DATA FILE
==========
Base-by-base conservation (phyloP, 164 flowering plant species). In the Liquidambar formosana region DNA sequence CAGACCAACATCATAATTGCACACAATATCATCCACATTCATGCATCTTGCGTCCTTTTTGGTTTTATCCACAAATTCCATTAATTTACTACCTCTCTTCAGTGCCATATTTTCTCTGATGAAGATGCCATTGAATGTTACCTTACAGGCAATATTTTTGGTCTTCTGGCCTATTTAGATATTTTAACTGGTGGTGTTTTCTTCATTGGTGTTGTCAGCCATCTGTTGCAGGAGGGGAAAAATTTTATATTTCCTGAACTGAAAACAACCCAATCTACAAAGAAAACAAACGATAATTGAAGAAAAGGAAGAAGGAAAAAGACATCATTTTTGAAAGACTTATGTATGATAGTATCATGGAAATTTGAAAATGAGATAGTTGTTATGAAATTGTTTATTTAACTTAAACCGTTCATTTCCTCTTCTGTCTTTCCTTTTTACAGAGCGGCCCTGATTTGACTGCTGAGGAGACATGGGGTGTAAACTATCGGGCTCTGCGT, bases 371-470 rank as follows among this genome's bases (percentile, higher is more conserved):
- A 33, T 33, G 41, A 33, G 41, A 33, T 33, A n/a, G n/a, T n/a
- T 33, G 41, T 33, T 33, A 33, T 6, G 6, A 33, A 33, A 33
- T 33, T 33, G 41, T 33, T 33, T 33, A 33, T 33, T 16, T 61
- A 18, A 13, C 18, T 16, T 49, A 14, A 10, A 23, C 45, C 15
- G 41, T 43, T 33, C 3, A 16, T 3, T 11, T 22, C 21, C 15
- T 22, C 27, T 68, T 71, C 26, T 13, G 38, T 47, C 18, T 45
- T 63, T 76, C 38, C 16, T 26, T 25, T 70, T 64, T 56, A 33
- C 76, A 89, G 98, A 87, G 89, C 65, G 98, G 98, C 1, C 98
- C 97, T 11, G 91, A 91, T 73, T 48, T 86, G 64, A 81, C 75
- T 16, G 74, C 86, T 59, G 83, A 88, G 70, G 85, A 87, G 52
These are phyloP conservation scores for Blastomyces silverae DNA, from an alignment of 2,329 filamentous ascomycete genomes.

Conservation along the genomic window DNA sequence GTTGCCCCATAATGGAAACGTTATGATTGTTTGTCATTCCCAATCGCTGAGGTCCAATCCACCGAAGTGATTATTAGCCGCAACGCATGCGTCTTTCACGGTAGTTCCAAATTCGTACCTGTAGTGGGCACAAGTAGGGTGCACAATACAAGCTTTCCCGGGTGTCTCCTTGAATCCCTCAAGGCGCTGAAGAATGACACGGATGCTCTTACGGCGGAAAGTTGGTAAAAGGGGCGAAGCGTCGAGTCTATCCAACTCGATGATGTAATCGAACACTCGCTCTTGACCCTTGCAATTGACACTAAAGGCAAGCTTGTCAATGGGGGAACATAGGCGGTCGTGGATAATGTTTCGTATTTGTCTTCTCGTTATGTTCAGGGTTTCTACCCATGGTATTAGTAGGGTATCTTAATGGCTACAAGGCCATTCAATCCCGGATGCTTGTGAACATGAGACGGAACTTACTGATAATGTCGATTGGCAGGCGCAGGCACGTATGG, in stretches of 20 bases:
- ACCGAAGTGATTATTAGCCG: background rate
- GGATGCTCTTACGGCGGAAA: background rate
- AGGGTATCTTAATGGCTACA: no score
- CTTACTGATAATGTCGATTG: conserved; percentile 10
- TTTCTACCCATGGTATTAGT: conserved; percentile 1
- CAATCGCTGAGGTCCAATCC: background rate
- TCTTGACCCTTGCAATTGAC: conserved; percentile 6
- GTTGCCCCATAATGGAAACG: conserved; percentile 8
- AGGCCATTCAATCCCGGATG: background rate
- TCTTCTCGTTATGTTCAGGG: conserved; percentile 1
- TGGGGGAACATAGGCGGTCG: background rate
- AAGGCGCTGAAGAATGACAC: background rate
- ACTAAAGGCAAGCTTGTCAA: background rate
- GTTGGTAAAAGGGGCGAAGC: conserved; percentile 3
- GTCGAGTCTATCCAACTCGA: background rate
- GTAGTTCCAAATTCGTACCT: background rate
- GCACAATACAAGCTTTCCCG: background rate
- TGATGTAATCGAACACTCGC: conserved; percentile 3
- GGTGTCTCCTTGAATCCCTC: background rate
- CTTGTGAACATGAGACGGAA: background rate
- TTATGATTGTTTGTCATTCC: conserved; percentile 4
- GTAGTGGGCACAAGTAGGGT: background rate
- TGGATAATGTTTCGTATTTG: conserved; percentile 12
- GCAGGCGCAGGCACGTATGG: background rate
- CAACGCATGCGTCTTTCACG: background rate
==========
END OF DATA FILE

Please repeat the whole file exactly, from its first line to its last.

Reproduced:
Base-by-base conservation (phyloP, 164 flowering plant species). In the Liquidambar formosana region DNA sequence CAGACCAACATCATAATTGCACACAATATCATCCACATTCATGCATCTTGCGTCCTTTTTGGTTTTATCCACAAATTCCATTAATTTACTACCTCTCTTCAGTGCCATATTTTCTCTGATGAAGATGCCATTGAATGTTACCTTACAGGCAATATTTTTGGTCTTCTGGCCTATTTAGATATTTTAACTGGTGGTGTTTTCTTCATTGGTGTTGTCAGCCATCTGTTGCAGGAGGGGAAAAATTTTATATTTCCTGAACTGAAAACAACCCAATCTACAAAGAAAACAAACGATAATTGAAGAAAAGGAAGAAGGAAAAAGACATCATTTTTGAAAGACTTATGTATGATAGTATCATGGAAATTTGAAAATGAGATAGTTGTTATGAAATTGTTTATTTAACTTAAACCGTTCATTTCCTCTTCTGTCTTTCCTTTTTACAGAGCGGCCCTGATTTGACTGCTGAGGAGACATGGGGTGTAAACTATCGGGCTCTGCGT, bases 371-470 rank as follows among this genome's bases (percentile, higher is more conserved):
- A 33, T 33, G 41, A 33, G 41, A 33, T 33, A n/a, G n/a, T n/a
- T 33, G 41, T 33, T 33, A 33, T 6, G 6, A 33, A 33, A 33
- T 33, T 33, G 41, T 33, T 33, T 33, A 33, T 33, T 16, T 61
- A 18, A 13, C 18, T 16, T 49, A 14, A 10, A 23, C 45, C 15
- G 41, T 43, T 33, C 3, A 16, T 3, T 11, T 22, C 21, C 15
- T 22, C 27, T 68, T 71, C 26, T 13, G 38, T 47, C 18, T 45
- T 63, T 76, C 38, C 16, T 26, T 25, T 70, T 64, T 56, A 33
- C 76, A 89, G 98, A 87, G 89, C 65, G 98, G 98, C 1, C 98
- C 97, T 11, G 91, A 91, T 73, T 48, T 86, G 64, A 81, C 75
- T 16, G 74, C 86, T 59, G 83, A 88, G 70, G 85, A 87, G 52
These are phyloP conservation scores for Blastomyces silverae DNA, from an alignment of 2,329 filamentous ascomycete genomes.

Conservation along the genomic window DNA sequence GTTGCCCCATAATGGAAACGTTATGATTGTTTGTCATTCCCAATCGCTGAGGTCCAATCCACCGAAGTGATTATTAGCCGCAACGCATGCGTCTTTCACGGTAGTTCCAAATTCGTACCTGTAGTGGGCACAAGTAGGGTGCACAATACAAGCTTTCCCGGGTGTCTCCTTGAATCCCTCAAGGCGCTGAAGAATGACACGGATGCTCTTACGGCGGAAAGTTGGTAAAAGGGGCGAAGCGTCGAGTCTATCCAACTCGATGATGTAATCGAACACTCGCTCTTGACCCTTGCAATTGACACTAAAGGCAAGCTTGTCAATGGGGGAACATAGGCGGTCGTGGATAATGTTTCGTATTTGTCTTCTCGTTATGTTCAGGGTTTCTACCCATGGTATTAGTAGGGTATCTTAATGGCTACAAGGCCATTCAATCCCGGATGCTTGTGAACATGAGACGGAACTTACTGATAATGTCGATTGGCAGGCGCAGGCACGTATGG, in stretches of 20 bases:
- ACCGAAGTGATTATTAGCCG: background rate
- GGATGCTCTTACGGCGGAAA: background rate
- AGGGTATCTTAATGGCTACA: no score
- CTTACTGATAATGTCGATTG: conserved; percentile 10
- TTTCTACCCATGGTATTAGT: conserved; percentile 1
- CAATCGCTGAGGTCCAATCC: background rate
- TCTTGACCCTTGCAATTGAC: conserved; percentile 6
- GTTGCCCCATAATGGAAACG: conserved; percentile 8
- AGGCCATTCAATCCCGGATG: background rate
- TCTTCTCGTTATGTTCAGGG: conserved; percentile 1
- TGGGGGAACATAGGCGGTCG: background rate
- AAGGCGCTGAAGAATGACAC: background rate
- ACTAAAGGCAAGCTTGTCAA: background rate
- GTTGGTAAAAGGGGCGAAGC: conserved; percentile 3
- GTCGAGTCTATCCAACTCGA: background rate
- GTAGTTCCAAATTCGTACCT: background rate
- GCACAATACAAGCTTTCCCG: background rate
- TGATGTAATCGAACACTCGC: conserved; percentile 3
- GGTGTCTCCTTGAATCCCTC: background rate
- CTTGTGAACATGAGACGGAA: background rate
- TTATGATTGTTTGTCATTCC: conserved; percentile 4
- GTAGTGGGCACAAGTAGGGT: background rate
- TGGATAATGTTTCGTATTTG: conserved; percentile 12
- GCAGGCGCAGGCACGTATGG: background rate
- CAACGCATGCGTCTTTCACG: background rate